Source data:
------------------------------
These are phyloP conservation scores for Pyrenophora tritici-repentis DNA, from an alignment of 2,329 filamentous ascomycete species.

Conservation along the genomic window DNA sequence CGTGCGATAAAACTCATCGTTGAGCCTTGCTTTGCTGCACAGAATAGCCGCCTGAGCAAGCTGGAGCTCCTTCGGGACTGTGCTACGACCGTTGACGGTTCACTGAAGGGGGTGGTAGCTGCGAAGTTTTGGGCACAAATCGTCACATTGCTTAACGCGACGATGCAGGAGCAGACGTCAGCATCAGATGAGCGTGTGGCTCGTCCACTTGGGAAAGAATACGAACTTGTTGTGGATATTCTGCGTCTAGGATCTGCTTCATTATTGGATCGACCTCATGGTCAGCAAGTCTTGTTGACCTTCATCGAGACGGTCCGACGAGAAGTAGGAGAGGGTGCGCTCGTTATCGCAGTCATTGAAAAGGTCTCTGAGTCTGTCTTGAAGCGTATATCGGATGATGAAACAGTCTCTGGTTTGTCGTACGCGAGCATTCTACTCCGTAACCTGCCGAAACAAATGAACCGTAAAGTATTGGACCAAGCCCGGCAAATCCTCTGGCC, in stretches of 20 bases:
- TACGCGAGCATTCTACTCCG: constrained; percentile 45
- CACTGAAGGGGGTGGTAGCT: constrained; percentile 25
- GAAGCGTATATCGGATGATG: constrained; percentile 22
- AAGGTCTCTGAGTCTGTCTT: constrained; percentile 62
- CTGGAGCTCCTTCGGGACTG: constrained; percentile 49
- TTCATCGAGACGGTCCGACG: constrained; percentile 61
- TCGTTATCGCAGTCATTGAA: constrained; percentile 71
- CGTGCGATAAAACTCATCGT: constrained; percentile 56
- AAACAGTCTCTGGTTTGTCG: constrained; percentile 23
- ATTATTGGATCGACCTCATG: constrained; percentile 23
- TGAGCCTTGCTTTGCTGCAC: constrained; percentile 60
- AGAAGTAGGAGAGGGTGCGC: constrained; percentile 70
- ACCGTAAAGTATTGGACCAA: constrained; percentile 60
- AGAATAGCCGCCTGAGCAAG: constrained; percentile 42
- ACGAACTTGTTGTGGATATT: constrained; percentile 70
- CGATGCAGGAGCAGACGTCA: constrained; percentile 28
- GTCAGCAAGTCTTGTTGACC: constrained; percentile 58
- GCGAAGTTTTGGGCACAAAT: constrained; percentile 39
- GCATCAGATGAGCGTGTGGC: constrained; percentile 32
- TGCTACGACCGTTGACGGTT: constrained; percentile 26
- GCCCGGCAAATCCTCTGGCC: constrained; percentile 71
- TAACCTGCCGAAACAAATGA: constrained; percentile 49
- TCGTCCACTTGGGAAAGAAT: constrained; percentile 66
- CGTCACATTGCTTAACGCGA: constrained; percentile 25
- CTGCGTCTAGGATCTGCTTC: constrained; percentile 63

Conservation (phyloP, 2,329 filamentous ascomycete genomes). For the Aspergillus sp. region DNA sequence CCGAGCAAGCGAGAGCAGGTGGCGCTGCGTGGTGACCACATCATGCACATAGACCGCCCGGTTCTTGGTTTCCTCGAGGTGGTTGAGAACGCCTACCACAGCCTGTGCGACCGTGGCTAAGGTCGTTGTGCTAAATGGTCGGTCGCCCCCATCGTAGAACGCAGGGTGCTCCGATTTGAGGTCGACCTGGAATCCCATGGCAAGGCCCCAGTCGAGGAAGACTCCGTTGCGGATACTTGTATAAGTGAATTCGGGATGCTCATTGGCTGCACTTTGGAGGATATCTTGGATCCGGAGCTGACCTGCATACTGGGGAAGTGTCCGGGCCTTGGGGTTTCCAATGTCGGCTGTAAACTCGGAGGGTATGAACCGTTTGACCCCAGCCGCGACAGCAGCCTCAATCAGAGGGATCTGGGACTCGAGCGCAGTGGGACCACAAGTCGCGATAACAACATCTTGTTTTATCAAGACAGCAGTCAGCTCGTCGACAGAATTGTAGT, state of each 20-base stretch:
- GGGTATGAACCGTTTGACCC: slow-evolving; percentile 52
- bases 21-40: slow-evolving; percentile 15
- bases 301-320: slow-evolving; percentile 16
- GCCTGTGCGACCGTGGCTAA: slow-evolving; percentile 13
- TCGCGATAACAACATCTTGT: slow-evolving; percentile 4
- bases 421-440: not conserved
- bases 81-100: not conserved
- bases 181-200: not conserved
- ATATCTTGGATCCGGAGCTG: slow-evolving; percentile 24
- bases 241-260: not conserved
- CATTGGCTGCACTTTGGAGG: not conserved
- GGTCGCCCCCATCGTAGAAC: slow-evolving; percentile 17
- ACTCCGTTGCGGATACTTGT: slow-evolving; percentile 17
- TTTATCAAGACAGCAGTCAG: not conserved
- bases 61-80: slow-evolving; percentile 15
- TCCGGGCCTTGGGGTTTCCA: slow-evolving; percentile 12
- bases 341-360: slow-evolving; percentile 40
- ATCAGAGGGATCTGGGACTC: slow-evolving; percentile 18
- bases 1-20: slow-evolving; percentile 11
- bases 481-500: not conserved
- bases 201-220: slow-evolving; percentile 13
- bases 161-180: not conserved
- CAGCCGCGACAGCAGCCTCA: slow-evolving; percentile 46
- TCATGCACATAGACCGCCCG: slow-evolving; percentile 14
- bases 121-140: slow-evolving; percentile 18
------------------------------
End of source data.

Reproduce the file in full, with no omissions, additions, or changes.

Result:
These are phyloP conservation scores for Pyrenophora tritici-repentis DNA, from an alignment of 2,329 filamentous ascomycete species.

Conservation along the genomic window DNA sequence CGTGCGATAAAACTCATCGTTGAGCCTTGCTTTGCTGCACAGAATAGCCGCCTGAGCAAGCTGGAGCTCCTTCGGGACTGTGCTACGACCGTTGACGGTTCACTGAAGGGGGTGGTAGCTGCGAAGTTTTGGGCACAAATCGTCACATTGCTTAACGCGACGATGCAGGAGCAGACGTCAGCATCAGATGAGCGTGTGGCTCGTCCACTTGGGAAAGAATACGAACTTGTTGTGGATATTCTGCGTCTAGGATCTGCTTCATTATTGGATCGACCTCATGGTCAGCAAGTCTTGTTGACCTTCATCGAGACGGTCCGACGAGAAGTAGGAGAGGGTGCGCTCGTTATCGCAGTCATTGAAAAGGTCTCTGAGTCTGTCTTGAAGCGTATATCGGATGATGAAACAGTCTCTGGTTTGTCGTACGCGAGCATTCTACTCCGTAACCTGCCGAAACAAATGAACCGTAAAGTATTGGACCAAGCCCGGCAAATCCTCTGGCC, in stretches of 20 bases:
- TACGCGAGCATTCTACTCCG: constrained; percentile 45
- CACTGAAGGGGGTGGTAGCT: constrained; percentile 25
- GAAGCGTATATCGGATGATG: constrained; percentile 22
- AAGGTCTCTGAGTCTGTCTT: constrained; percentile 62
- CTGGAGCTCCTTCGGGACTG: constrained; percentile 49
- TTCATCGAGACGGTCCGACG: constrained; percentile 61
- TCGTTATCGCAGTCATTGAA: constrained; percentile 71
- CGTGCGATAAAACTCATCGT: constrained; percentile 56
- AAACAGTCTCTGGTTTGTCG: constrained; percentile 23
- ATTATTGGATCGACCTCATG: constrained; percentile 23
- TGAGCCTTGCTTTGCTGCAC: constrained; percentile 60
- AGAAGTAGGAGAGGGTGCGC: constrained; percentile 70
- ACCGTAAAGTATTGGACCAA: constrained; percentile 60
- AGAATAGCCGCCTGAGCAAG: constrained; percentile 42
- ACGAACTTGTTGTGGATATT: constrained; percentile 70
- CGATGCAGGAGCAGACGTCA: constrained; percentile 28
- GTCAGCAAGTCTTGTTGACC: constrained; percentile 58
- GCGAAGTTTTGGGCACAAAT: constrained; percentile 39
- GCATCAGATGAGCGTGTGGC: constrained; percentile 32
- TGCTACGACCGTTGACGGTT: constrained; percentile 26
- GCCCGGCAAATCCTCTGGCC: constrained; percentile 71
- TAACCTGCCGAAACAAATGA: constrained; percentile 49
- TCGTCCACTTGGGAAAGAAT: constrained; percentile 66
- CGTCACATTGCTTAACGCGA: constrained; percentile 25
- CTGCGTCTAGGATCTGCTTC: constrained; percentile 63

Conservation (phyloP, 2,329 filamentous ascomycete genomes). For the Aspergillus sp. region DNA sequence CCGAGCAAGCGAGAGCAGGTGGCGCTGCGTGGTGACCACATCATGCACATAGACCGCCCGGTTCTTGGTTTCCTCGAGGTGGTTGAGAACGCCTACCACAGCCTGTGCGACCGTGGCTAAGGTCGTTGTGCTAAATGGTCGGTCGCCCCCATCGTAGAACGCAGGGTGCTCCGATTTGAGGTCGACCTGGAATCCCATGGCAAGGCCCCAGTCGAGGAAGACTCCGTTGCGGATACTTGTATAAGTGAATTCGGGATGCTCATTGGCTGCACTTTGGAGGATATCTTGGATCCGGAGCTGACCTGCATACTGGGGAAGTGTCCGGGCCTTGGGGTTTCCAATGTCGGCTGTAAACTCGGAGGGTATGAACCGTTTGACCCCAGCCGCGACAGCAGCCTCAATCAGAGGGATCTGGGACTCGAGCGCAGTGGGACCACAAGTCGCGATAACAACATCTTGTTTTATCAAGACAGCAGTCAGCTCGTCGACAGAATTGTAGT, state of each 20-base stretch:
- GGGTATGAACCGTTTGACCC: slow-evolving; percentile 52
- bases 21-40: slow-evolving; percentile 15
- bases 301-320: slow-evolving; percentile 16
- GCCTGTGCGACCGTGGCTAA: slow-evolving; percentile 13
- TCGCGATAACAACATCTTGT: slow-evolving; percentile 4
- bases 421-440: not conserved
- bases 81-100: not conserved
- bases 181-200: not conserved
- ATATCTTGGATCCGGAGCTG: slow-evolving; percentile 24
- bases 241-260: not conserved
- CATTGGCTGCACTTTGGAGG: not conserved
- GGTCGCCCCCATCGTAGAAC: slow-evolving; percentile 17
- ACTCCGTTGCGGATACTTGT: slow-evolving; percentile 17
- TTTATCAAGACAGCAGTCAG: not conserved
- bases 61-80: slow-evolving; percentile 15
- TCCGGGCCTTGGGGTTTCCA: slow-evolving; percentile 12
- bases 341-360: slow-evolving; percentile 40
- ATCAGAGGGATCTGGGACTC: slow-evolving; percentile 18
- bases 1-20: slow-evolving; percentile 11
- bases 481-500: not conserved
- bases 201-220: slow-evolving; percentile 13
- bases 161-180: not conserved
- CAGCCGCGACAGCAGCCTCA: slow-evolving; percentile 46
- TCATGCACATAGACCGCCCG: slow-evolving; percentile 14
- bases 121-140: slow-evolving; percentile 18